Image: Andras Vas (unsplash)
The Federal Bureau of Investigation has asserted that the solutions provided for the Barracuda Email Security Gateway (ESG) vulnerability haven’t been successful. Consequently, they recommend organizations to discontinue using all ESG appliances without delay.
This vulnerability, affecting Barracuda ESG versions from 5.1.3.001 up to 9.2.0.006, identified as CVE-2023-2868, began its zero-day exploitation phase in October 2022 and is still an attractive target for attacks. Barracuda made the solutions available for this issue by the end of May 2023.
Mandiant reported in June that the attacks on CVE-2023-2868 were linked to a state-sponsored cyberespionage group from Asia, identified as UNC4841. By July, CISA had already disseminated multiple reports analyzing the malware used in these attacks.
The FBI has since alerted the public that this flaw remains an active target, with even patched ESG appliances still being vulnerable to potential breaches from these cyber adversaries.
The FBI emphasizes the necessity to isolate and replace any impacted ESG appliances. They also urge a comprehensive network scan for any signs of a breach.
This vulnerability affects Barracuda ESG’s email inspection feature, enabling attackers to exploit the system through specially designed TAR file attachments, which initiate a command execution within the appliance.
The attackers, through the various cyber onslaughts observed, introduced multiple malware strains on the compromised ESG devices. This facilitated their illegal activities, from email scans and data theft to securing prolonged unauthorized access.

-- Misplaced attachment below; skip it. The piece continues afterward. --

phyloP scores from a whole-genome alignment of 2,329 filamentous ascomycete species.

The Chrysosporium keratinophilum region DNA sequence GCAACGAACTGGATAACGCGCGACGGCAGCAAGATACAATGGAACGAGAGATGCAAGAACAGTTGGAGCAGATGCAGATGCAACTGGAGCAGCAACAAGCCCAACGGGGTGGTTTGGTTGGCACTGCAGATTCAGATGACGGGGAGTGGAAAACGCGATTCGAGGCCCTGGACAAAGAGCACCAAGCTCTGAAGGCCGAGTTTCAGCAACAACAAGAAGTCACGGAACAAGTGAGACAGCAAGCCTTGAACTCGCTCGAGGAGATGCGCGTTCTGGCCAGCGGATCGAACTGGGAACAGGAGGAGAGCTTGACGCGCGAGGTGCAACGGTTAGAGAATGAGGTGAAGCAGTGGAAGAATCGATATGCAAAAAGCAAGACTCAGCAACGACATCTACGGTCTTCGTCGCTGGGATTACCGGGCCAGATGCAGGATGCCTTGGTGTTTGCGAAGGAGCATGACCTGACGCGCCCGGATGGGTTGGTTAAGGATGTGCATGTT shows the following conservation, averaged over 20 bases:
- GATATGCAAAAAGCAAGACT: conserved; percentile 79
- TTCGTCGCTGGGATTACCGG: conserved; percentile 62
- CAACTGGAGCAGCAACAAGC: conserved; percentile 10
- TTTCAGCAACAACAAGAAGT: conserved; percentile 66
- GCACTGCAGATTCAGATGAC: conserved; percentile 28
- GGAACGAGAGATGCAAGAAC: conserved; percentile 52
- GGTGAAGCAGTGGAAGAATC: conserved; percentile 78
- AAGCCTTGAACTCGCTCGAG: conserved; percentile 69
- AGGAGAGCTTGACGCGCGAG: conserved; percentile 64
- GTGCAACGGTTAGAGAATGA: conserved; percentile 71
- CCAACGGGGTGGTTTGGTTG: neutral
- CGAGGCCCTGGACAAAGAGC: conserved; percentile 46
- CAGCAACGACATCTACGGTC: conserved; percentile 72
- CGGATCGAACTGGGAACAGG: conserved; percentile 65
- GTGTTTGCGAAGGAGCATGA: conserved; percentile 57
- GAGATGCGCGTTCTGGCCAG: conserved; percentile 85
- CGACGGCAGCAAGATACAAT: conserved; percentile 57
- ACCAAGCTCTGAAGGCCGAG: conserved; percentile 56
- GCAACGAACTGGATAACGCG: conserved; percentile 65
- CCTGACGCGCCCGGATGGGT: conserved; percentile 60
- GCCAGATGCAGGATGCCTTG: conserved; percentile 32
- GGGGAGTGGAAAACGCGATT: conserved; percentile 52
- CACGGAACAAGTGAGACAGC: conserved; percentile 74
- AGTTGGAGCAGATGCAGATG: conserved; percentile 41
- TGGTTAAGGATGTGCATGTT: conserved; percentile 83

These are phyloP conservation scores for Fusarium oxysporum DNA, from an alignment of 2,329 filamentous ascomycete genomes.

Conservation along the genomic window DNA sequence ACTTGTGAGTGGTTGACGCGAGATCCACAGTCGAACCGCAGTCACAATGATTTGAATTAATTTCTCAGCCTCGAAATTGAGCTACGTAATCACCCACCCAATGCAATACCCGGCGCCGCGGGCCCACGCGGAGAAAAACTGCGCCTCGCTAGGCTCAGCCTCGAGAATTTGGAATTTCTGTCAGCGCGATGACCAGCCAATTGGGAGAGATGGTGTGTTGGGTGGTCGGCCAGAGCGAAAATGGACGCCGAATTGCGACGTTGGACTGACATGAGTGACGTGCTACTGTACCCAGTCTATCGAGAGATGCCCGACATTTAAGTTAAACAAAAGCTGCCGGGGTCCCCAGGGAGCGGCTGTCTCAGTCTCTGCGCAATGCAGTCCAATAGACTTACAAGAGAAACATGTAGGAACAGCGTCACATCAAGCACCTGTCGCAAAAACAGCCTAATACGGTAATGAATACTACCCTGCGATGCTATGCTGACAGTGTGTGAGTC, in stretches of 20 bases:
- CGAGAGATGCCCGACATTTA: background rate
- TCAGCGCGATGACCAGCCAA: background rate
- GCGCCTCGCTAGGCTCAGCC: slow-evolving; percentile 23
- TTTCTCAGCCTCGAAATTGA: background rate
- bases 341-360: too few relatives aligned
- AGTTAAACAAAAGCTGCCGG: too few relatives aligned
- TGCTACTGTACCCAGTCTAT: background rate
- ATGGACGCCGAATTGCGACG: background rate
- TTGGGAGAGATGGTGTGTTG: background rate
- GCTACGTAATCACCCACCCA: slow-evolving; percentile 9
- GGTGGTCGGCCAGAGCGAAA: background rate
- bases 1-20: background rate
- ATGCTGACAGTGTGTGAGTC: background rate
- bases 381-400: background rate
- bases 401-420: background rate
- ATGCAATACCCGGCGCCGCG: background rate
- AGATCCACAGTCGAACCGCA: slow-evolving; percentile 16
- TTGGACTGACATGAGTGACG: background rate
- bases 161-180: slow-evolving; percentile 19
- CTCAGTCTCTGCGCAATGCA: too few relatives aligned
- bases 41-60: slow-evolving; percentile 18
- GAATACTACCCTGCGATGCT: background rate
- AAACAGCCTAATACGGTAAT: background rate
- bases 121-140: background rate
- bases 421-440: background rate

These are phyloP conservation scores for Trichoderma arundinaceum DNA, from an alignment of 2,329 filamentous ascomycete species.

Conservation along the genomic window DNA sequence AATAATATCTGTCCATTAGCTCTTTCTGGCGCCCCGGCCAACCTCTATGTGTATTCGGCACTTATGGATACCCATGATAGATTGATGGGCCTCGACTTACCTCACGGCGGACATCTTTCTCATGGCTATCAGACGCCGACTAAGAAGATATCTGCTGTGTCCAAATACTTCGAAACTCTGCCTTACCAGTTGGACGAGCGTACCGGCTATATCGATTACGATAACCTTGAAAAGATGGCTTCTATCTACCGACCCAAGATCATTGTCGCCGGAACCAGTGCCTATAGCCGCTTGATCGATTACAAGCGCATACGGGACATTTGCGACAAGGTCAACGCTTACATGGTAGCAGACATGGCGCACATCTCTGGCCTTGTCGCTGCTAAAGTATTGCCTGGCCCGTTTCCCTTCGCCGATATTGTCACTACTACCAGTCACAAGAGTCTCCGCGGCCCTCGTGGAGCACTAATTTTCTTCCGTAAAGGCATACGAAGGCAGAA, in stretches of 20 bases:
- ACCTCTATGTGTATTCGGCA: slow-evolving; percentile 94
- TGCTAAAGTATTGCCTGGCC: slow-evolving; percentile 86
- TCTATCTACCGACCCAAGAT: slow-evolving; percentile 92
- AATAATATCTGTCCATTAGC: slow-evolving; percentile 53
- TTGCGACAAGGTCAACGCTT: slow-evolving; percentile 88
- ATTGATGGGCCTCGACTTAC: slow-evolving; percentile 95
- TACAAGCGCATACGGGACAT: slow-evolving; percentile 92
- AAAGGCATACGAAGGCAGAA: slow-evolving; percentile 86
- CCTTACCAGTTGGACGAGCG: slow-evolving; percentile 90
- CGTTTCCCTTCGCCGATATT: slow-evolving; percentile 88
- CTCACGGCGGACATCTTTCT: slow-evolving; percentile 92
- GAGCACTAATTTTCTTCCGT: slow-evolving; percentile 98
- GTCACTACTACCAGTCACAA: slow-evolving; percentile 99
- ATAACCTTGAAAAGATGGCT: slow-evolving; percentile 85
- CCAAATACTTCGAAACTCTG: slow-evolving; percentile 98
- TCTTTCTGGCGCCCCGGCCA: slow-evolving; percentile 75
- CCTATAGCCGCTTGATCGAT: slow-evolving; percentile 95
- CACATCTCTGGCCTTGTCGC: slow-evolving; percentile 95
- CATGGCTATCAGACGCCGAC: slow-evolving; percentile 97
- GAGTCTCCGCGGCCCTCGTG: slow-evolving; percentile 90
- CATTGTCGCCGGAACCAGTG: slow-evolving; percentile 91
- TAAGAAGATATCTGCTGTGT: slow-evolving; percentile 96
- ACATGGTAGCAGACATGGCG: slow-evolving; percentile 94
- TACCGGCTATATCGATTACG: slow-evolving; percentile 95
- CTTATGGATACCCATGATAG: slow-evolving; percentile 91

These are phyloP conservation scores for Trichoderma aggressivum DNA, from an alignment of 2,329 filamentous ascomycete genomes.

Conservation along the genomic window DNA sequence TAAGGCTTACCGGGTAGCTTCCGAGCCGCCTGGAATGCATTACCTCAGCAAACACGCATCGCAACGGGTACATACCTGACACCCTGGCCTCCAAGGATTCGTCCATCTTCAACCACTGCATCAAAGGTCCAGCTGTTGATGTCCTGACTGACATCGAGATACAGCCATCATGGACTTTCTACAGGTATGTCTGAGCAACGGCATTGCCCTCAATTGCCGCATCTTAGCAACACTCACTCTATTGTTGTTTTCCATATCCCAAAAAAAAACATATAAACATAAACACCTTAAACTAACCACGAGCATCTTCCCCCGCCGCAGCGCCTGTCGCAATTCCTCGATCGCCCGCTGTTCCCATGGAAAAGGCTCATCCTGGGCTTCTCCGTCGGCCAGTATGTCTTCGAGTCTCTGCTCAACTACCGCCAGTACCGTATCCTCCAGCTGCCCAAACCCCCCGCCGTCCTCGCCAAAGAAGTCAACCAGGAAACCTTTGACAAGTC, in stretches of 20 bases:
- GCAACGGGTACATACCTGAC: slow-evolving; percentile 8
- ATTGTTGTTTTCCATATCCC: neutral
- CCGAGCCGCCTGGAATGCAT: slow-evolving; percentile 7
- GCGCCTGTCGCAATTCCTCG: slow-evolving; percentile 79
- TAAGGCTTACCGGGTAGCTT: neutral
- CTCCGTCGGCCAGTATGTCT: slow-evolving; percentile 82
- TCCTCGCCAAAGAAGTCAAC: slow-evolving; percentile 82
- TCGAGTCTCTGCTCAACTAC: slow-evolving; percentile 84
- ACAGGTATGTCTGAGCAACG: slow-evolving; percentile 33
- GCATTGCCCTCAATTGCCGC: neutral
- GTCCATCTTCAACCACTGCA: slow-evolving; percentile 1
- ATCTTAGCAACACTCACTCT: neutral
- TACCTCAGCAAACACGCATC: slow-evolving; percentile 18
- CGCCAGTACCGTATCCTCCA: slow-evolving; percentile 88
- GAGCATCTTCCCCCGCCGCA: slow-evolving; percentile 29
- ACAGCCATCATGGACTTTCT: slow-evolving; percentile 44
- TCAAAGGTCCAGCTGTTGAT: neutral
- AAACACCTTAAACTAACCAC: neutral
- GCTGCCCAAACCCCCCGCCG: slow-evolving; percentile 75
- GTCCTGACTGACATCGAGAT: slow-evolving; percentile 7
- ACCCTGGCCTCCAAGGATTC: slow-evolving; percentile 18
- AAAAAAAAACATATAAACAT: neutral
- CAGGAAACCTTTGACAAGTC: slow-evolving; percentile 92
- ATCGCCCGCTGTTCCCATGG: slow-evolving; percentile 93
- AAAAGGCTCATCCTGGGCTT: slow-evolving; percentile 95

In specific instances, adversaries utilized the compromised ESG for infiltrating further into the victim’s system or to distribute harmful emails to other devices.
Highlighting the inefficacy of Barracuda’s fixes for this vulnerability, the FBI has observed continued breaches and believes the affected ESG devices remain compromised and susceptible.
The FBI’s advice extends beyond just inspecting the appliance for potential signs of an intrusion. They advocate for scrutinizing outbound connections, auditing email records, updating credentials, revising and revalidating related certificates, checking network logs, and monitoring the entire system for any unusual activities.
Kevin Mandia, Mandiant’s CEO, has verified that UNC4841 has altered their strategy post their first report on this matter.
Post their initial update in June, UNC4841 has been consistently introducing distinctive malware to a select group of critical targets after addressing CVE-2023-2868. Mandia pointed out the group’s proficiency and adaptability, emphasizing their extensive preparedness and specialized tools, which facilitate their international espionage endeavors, spanning both public and private sectors globally.
Mandia further commented on the significant change in methods from these particular threat actors, noting their increasing selectiveness in subsequent espionage campaigns.